Psychology Ph.D. Dissertations


From Worker to Retiree: a Validation Study of a Psychological Retirement Planning Measure

Date of Award


Document Type


Degree Name

Doctor of Philosophy (Ph.D.)



First Advisor

Yiwei Chen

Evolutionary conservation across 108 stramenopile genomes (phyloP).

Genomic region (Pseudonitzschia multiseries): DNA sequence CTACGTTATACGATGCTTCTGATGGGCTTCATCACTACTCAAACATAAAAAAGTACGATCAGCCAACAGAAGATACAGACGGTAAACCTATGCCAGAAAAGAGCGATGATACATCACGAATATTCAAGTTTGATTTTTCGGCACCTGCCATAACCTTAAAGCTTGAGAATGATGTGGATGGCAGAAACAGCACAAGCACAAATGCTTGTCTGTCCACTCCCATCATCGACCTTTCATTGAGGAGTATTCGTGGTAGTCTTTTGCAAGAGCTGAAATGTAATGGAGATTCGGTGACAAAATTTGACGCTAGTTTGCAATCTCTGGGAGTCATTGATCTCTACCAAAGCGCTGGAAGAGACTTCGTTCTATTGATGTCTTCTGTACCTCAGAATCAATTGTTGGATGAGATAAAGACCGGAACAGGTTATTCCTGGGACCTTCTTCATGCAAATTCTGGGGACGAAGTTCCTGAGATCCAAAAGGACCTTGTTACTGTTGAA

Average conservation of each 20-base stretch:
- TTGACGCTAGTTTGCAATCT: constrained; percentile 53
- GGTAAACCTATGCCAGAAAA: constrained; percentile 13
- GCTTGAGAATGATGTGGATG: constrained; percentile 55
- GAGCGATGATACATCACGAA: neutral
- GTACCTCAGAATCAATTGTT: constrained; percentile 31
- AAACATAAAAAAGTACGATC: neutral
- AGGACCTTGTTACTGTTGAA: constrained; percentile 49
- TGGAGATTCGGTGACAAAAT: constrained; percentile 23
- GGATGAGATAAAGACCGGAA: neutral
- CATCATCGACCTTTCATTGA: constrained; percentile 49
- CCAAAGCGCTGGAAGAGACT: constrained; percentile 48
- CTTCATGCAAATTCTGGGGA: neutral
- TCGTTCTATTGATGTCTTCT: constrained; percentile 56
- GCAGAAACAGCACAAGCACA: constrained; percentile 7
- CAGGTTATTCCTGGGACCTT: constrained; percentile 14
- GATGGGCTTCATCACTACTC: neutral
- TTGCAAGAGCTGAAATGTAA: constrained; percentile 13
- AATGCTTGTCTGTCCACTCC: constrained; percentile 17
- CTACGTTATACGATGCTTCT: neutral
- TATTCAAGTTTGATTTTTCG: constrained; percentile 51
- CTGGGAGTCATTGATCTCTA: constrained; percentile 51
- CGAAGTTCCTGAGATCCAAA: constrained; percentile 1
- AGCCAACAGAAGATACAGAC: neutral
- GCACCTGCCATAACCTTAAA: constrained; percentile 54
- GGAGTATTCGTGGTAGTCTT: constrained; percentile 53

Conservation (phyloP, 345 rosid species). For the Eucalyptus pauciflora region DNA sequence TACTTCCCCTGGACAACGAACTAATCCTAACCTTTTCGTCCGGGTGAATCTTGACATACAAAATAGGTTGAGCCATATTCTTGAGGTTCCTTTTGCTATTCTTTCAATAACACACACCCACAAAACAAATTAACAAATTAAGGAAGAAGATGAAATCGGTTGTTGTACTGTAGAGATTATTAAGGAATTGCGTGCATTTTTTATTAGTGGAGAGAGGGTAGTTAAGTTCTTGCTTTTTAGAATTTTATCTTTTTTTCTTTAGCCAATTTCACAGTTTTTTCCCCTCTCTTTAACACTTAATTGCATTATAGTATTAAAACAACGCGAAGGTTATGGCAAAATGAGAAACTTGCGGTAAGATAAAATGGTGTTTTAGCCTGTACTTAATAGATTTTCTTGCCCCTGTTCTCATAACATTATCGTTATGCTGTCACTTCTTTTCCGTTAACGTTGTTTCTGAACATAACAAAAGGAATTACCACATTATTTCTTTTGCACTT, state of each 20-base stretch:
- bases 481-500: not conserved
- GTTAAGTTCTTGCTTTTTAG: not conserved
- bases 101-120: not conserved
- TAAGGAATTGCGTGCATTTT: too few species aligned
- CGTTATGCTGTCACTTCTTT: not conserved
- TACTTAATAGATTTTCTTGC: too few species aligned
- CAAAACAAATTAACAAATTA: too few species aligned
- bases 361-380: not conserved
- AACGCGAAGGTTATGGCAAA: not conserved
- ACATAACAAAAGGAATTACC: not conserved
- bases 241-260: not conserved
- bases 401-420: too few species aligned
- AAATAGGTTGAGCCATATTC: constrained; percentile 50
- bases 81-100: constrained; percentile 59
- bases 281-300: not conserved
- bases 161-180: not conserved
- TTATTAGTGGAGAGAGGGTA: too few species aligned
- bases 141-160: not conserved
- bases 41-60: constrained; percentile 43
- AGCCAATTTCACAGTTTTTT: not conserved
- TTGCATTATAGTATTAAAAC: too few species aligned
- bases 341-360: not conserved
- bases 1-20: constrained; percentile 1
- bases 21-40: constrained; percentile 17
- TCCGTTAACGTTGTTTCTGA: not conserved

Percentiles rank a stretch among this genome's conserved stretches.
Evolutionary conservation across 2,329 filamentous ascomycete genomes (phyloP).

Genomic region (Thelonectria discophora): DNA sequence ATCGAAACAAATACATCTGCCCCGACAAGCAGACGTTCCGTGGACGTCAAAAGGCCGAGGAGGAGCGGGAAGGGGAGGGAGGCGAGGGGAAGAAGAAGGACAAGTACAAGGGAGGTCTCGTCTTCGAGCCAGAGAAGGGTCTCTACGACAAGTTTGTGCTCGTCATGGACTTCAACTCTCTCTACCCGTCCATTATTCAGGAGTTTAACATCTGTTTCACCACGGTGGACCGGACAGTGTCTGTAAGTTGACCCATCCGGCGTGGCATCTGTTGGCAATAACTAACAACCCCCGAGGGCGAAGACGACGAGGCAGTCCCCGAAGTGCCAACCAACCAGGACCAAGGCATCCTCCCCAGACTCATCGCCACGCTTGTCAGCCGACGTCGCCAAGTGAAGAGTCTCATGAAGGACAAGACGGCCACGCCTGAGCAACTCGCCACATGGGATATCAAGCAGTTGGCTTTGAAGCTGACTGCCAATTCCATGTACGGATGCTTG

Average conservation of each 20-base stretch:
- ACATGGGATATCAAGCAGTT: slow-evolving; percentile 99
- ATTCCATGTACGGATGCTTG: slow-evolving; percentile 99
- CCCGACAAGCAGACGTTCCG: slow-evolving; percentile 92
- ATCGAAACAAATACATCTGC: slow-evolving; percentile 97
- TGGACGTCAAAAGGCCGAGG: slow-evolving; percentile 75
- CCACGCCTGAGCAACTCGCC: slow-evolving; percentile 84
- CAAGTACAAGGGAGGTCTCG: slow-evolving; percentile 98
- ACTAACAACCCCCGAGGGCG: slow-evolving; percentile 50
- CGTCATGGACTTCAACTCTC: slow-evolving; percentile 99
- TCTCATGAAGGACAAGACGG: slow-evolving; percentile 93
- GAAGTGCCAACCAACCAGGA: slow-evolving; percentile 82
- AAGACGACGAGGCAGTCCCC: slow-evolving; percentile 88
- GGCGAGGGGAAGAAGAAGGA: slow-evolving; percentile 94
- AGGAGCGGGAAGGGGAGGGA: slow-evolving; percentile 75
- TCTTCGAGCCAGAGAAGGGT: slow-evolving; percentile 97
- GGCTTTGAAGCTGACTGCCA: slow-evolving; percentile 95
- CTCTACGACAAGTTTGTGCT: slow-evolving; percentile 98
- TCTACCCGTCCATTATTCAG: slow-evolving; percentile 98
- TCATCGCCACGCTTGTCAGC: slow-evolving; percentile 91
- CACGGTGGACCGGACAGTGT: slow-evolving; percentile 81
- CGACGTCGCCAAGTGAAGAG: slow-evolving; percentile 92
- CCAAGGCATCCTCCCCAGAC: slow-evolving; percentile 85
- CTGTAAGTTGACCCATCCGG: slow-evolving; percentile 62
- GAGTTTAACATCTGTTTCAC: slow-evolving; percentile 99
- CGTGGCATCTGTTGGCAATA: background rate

In order to determine whether psychological retirement planning is a viable construct, a measure was developed and the psychometric properties of the measure were assessed. Using the approach that retirement is a role and work provides meaning that is potentially lost with retirement, a 23-item instrument was developed. Data collected from 369 full time workers were used to validate the psychological retirement planning measurement. Exploratory factor analysis was used to condense items into four cohesive factors (i.e., developing a structure, anticipation of loss, spousal/partner relationships, and identity) and confirmatory factor analysis was used to fit the factor structure to the data. Confirmatory factor analysis indicated a good fit of the scale to the data and alpha coefficient estimates of reliability for the newly developed scale were found to be good (overall scale á = 0.92, subscale á ranged from 0.79 to 0.91). In addition, convergent, divergent, and criterion-related validity was assessed in order to validate inferences about psychological planning from the scale. The new Psychological Retirement Planning measure was positively correlated with existing measures of psychological retirement planning measures, indicating evidence of convergent validity. The Psychological Retirement Planning measure was significantly related to measures of financial retirement planning, to a lesser degree than the relationship with psychological planning, providing evidence of divergent validity. In terms of criterion-related validity, psychological retirement planning did contribute to the explained variance of attitudes toward retirement, but results are mixed depending upon how attitudes are measured. While the construct still needs some further development and more supporting evidence is required, the foundation has been set to further explore this new construct. In the future, different criterion variables will be chosen to provide further validation and research needs to be conducted on different populations, such as lower SES samples as well as target individuals who are specifically low or high on worker identity salience.